Seattle residents certainly do not want to see their decisions regarding the dispersal of their estates to cause contention amongst their beneficiaries. Being as transparent as possible in the structuring of a will might help to avoid that, yet there still may be situations where one beneficiary who is unhappy about what he or she receives chooses to dispute the matter and hold up the entire estate administration process. Some might say that there is an easy way to avoid this: simply include a "no contest" clause in a will.
A no contest clause (also called an in terrorem clause) can punish a beneficiary who chooses to dispute a will. That punishment may range from disinheriting the person pushing for a dispute to limiting his or her interest in the estate to a nominal amount (potentially to even as low as a few dollars). The purpose of such clauses is (of course) to deter beneficiaries from questioning the validity of a will (and, by extension, the testator's wishes). Yet questions have arisen regarding the enforceability of no-contest clauses. Washington has no law currently on the books that specifically addresses no-contest clauses. Rulings issued by the state's Supreme Court, however, have held that they are valid, yet challenges initiated in good faith are still permissible.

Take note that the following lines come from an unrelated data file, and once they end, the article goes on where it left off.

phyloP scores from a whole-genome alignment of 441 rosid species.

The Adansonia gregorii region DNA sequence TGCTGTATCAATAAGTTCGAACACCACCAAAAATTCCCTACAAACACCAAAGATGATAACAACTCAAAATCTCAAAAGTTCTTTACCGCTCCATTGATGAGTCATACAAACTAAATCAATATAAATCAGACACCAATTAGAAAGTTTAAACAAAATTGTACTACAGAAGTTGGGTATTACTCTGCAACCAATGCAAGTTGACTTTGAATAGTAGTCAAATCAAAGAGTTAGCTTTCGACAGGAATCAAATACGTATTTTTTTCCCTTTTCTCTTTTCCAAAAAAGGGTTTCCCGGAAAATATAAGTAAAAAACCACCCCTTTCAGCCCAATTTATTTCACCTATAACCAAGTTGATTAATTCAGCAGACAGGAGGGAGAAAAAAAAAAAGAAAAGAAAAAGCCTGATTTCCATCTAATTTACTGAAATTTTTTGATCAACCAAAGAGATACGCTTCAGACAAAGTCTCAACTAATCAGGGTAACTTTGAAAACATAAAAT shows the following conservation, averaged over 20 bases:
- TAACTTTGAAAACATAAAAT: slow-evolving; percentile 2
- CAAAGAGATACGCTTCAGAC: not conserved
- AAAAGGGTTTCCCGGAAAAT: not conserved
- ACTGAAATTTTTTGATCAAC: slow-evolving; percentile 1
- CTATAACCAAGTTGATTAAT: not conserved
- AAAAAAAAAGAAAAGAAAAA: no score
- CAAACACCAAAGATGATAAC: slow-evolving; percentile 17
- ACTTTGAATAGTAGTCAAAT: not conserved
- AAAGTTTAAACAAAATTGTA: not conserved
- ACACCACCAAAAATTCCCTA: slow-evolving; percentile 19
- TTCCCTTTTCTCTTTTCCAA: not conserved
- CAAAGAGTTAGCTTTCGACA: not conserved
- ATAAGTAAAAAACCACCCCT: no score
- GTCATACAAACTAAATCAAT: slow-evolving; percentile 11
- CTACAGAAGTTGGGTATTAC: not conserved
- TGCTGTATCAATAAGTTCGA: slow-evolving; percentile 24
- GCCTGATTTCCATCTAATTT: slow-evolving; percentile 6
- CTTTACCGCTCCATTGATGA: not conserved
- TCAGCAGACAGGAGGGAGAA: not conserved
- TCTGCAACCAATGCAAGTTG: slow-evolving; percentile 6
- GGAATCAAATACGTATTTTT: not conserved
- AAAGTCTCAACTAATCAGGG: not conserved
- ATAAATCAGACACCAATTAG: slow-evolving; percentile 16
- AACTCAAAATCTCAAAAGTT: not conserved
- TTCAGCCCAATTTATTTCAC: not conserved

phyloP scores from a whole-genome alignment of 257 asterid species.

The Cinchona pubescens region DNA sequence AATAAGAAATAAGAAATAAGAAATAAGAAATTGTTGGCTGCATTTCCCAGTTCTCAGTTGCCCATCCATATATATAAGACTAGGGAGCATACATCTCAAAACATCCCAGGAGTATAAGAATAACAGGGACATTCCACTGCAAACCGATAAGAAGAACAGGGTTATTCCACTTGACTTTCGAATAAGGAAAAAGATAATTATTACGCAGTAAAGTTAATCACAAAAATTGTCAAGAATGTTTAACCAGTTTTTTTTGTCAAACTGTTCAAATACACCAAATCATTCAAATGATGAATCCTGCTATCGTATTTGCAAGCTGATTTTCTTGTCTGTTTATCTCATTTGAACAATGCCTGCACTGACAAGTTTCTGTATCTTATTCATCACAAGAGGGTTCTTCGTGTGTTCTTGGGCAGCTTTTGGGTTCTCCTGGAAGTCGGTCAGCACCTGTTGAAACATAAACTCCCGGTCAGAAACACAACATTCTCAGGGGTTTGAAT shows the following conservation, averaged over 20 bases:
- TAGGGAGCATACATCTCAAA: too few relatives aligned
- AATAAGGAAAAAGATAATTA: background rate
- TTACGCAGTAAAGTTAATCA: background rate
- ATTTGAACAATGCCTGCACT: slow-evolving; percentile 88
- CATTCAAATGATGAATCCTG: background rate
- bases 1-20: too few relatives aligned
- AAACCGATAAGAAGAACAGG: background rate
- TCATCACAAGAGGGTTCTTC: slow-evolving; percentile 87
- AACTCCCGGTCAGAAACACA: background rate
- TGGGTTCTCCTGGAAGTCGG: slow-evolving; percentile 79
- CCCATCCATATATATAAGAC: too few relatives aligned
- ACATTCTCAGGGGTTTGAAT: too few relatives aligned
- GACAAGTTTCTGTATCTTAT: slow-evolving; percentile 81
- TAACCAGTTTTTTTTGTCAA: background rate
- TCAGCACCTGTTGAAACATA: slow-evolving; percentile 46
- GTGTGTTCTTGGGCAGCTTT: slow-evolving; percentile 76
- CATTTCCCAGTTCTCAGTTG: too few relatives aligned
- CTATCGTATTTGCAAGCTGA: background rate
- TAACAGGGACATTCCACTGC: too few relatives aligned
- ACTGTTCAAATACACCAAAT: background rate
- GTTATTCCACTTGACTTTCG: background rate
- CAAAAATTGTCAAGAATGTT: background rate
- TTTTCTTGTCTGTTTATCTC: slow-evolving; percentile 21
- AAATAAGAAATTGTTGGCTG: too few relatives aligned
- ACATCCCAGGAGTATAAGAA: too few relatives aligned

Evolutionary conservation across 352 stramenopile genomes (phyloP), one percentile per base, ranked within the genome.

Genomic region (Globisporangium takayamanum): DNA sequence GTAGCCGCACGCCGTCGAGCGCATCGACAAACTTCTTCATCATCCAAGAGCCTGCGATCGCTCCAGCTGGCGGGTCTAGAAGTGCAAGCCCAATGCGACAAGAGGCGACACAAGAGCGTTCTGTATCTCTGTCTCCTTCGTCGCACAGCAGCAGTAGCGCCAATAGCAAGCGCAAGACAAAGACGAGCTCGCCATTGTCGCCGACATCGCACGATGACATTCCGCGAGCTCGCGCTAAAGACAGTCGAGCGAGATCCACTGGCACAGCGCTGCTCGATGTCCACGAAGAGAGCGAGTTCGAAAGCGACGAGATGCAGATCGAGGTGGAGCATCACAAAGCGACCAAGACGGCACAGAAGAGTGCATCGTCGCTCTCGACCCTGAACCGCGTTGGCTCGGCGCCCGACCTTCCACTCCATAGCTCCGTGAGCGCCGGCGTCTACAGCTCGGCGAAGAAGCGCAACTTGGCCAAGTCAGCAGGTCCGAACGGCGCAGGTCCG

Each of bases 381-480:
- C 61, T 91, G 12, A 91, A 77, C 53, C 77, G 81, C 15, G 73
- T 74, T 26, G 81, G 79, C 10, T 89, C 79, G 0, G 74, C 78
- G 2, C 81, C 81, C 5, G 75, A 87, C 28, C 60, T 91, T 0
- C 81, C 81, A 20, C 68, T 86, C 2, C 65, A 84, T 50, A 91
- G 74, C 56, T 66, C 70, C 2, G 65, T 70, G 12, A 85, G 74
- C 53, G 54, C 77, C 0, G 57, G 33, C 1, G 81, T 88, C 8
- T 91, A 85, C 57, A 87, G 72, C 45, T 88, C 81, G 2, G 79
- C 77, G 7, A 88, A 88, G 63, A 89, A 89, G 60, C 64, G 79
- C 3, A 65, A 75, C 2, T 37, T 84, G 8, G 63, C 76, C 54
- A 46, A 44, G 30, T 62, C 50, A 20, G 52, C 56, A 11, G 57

What are some of the legitimate concerns that might cause one to question a will? The American Association of Retired Persons lists some to be:
- If a testator lacked the capacity needed to make decisions regarding his or her estate
- If it is believed one exercised undue influence over a testator
- If a will might be fraudulent
- If a will was improperly executed
Court officials may also use the standard of whether a competent legal professional would have encouraged action in determining whether it was warranted.